- In a second victory Monday for NY AG Letitia James’ investigation into Trump’s affairs, her former evaluators must now turn over documents.
- Cushman & Wakefield had fought to have the AG’s “overbroad” subpoenas overturned.
- The same Manhattan judge who approved C&W’s subpoenas scorned Trump earlier Monday.
A Manhattan judge has ordered longtime Donald Trump evaluators Cushman and Wakefield to turn over documents to New York Attorney General Letitia James.
The decision is the second victory Monday for James’ investigation into the former president’s business dealings; in a press release, James promised, “our investigation will continue undeterred.”
Earlier Monday, the same judge, New York State Supreme Court Justice Arthur Engoron, held Trump personally in contempt of court and ordered him to also comply with subpoenas for James, who in his case ask for his personal business documents.
Trump must also pay a fine of $10,000 a day, Engoron ordered.
It’s unclear when Trump would start paying the fine. His attorney, Alina Habba, said after court she would move quickly to draft and sign an affidavit that will address the court’s concerns by outlining precisely where the Trump Organization looked for its documents before it found itself empty.
As for Cushman & Wakefield, the company, which severed ties with Trump’s business last year with much fanfare, must hand over all documents relating to its previous real estate work with Trump by May 27.
The company must also provide details of thousands of comparable non-Trump reviews and marketing communications relating to their decision to sever ties with Trump’s company.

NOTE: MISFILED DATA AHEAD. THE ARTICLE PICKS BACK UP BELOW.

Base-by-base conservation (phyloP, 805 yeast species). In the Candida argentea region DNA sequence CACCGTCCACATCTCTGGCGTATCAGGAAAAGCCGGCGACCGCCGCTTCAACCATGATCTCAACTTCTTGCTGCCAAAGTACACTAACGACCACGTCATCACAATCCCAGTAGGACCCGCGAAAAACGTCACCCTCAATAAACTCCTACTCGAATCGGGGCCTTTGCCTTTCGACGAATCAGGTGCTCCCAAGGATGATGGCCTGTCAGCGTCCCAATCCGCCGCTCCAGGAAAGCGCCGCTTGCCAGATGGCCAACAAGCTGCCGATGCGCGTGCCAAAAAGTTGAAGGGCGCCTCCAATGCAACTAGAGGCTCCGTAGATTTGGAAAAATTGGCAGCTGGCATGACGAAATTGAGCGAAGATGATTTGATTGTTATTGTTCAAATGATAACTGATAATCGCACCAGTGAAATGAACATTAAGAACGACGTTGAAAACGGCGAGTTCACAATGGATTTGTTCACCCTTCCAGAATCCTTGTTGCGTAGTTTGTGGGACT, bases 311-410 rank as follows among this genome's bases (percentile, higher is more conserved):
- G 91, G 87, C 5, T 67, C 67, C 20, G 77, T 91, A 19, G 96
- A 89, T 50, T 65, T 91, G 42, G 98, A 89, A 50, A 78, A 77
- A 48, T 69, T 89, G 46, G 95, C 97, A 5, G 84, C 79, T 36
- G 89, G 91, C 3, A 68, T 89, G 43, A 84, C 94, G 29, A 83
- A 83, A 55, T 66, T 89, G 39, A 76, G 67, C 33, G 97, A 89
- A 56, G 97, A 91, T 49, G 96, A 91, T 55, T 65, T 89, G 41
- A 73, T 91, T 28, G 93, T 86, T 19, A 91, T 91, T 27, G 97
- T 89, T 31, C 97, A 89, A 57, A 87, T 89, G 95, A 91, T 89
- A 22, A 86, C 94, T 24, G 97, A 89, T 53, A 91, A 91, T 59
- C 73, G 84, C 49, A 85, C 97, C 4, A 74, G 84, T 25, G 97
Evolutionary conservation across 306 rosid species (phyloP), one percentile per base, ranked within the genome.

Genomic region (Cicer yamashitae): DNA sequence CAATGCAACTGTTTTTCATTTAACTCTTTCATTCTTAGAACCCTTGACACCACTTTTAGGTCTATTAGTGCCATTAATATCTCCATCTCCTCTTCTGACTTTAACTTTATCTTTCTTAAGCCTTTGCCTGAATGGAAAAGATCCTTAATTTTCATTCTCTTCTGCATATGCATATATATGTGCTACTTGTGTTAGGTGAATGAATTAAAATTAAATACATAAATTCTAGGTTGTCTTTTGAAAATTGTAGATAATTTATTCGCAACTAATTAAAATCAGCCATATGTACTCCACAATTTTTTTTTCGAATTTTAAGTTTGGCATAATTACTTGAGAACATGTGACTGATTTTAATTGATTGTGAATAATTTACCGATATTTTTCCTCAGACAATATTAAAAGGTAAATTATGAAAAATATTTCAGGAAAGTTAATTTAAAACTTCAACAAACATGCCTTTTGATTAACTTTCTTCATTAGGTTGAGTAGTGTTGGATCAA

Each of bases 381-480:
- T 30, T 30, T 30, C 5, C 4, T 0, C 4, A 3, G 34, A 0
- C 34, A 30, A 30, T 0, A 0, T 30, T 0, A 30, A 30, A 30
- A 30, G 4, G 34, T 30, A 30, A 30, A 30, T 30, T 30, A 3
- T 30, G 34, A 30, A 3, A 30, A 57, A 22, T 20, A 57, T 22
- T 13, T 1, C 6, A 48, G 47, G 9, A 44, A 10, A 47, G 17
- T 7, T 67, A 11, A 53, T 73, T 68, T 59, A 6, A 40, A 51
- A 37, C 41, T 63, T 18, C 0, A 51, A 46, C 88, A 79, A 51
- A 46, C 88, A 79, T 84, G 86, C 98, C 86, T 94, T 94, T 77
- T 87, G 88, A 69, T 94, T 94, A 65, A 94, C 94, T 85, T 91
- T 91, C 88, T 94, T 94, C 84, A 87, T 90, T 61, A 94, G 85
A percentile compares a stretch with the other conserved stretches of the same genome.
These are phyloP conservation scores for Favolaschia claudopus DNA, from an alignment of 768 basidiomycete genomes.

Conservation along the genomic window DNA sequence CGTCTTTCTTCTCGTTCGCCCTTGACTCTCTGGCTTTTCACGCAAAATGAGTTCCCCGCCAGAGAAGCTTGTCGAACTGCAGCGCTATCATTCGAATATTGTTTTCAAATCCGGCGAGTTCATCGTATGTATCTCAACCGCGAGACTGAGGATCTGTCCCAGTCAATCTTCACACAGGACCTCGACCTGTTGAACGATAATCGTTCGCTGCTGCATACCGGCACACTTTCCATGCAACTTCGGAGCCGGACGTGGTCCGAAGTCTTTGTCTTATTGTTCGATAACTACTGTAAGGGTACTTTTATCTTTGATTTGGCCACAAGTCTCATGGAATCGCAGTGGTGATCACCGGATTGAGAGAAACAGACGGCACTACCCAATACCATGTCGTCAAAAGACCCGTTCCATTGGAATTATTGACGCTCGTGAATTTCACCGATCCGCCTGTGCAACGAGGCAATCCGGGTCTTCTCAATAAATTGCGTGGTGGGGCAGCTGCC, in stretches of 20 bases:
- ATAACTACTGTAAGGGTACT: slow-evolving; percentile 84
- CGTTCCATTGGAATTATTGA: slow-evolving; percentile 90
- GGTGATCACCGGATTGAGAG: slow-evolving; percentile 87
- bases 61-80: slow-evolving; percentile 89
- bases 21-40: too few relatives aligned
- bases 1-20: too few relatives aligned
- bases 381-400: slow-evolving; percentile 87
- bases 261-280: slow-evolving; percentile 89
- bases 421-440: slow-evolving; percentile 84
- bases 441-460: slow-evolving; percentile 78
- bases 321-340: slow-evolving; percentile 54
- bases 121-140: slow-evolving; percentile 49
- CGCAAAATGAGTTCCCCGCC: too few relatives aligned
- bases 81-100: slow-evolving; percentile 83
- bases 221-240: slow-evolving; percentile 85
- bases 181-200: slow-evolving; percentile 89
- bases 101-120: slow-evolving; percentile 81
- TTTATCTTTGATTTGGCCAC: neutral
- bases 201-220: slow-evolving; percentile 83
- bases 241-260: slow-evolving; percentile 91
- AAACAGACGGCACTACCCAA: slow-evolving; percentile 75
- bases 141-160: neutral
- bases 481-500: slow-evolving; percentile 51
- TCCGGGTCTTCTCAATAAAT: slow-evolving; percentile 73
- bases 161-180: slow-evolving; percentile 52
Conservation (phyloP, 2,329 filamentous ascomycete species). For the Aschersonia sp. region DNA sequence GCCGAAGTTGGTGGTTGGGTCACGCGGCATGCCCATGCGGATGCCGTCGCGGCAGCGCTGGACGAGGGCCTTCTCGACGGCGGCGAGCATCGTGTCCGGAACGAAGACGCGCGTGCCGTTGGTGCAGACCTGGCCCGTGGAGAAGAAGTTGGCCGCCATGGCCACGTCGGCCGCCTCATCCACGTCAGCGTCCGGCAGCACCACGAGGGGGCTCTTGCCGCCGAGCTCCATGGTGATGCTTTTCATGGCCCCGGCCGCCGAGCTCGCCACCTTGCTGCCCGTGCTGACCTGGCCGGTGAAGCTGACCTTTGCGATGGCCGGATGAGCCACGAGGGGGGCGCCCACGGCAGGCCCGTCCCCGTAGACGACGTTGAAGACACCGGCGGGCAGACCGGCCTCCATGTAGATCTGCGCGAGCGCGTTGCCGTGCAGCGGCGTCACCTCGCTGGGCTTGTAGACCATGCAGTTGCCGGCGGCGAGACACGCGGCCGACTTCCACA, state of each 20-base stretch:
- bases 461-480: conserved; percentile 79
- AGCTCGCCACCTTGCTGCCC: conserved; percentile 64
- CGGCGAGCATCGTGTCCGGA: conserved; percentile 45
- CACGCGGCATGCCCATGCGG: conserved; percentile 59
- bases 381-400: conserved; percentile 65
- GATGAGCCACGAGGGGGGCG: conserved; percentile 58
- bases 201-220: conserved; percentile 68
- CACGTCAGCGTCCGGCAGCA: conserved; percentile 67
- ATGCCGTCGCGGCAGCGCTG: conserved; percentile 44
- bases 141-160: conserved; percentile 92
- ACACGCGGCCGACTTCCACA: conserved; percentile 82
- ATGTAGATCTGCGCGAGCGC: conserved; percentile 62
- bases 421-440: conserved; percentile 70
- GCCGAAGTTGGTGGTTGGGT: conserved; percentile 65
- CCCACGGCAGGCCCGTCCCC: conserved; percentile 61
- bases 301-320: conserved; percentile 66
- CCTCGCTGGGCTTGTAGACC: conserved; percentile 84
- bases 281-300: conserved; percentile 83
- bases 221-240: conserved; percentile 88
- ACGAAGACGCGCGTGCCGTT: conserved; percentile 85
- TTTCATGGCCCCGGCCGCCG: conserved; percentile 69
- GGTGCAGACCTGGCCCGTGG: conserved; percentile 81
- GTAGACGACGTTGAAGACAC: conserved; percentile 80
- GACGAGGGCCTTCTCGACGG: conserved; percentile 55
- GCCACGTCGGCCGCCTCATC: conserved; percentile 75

“Cushman broke ties about a year ago, didn’t he? the judge asked AG attorney Kevin C. Wallace during Monday afternoon’s hearing.
“Yes, your honor.”
“And you want to see internal documents explaining why they did this?” asked the judge.
“I think it’s fair to say they had a loud outing,” Wallace said.
In February, Trump’s longtime accounting firm Mazars USA also announced — loudly — that it was severing ties with the former president’s firm.
The AG’s office believes Cushman has a decade-long history of issuing questionable statements about Trump’s property values, Wallace said.
The AG’s office said those questionable assessments were used by Trump to secure hundreds of millions of dollars in loans and tax breaks.
These properties include the Trump family’s Westchester County estate, Seven Springs, Trump National Golf Club near Los Angeles and 40 Wall Street in Manhattan.
Cushman valued Trump’s stake in the skyscraper at $220 million in 2012. Three years later, they valued his stake at $550 million, more than double what they said three years earlier. .
Trump’s attorneys left without commenting on the decision.
“For the second time today, a judge has made it clear that no one is above the law,” James said in his press release.
“Cushman & Wakefield’s work for Donald J. Trump and the Trump Organization is clearly relevant to our investigation, and we are pleased that it has now been confirmed by the court.”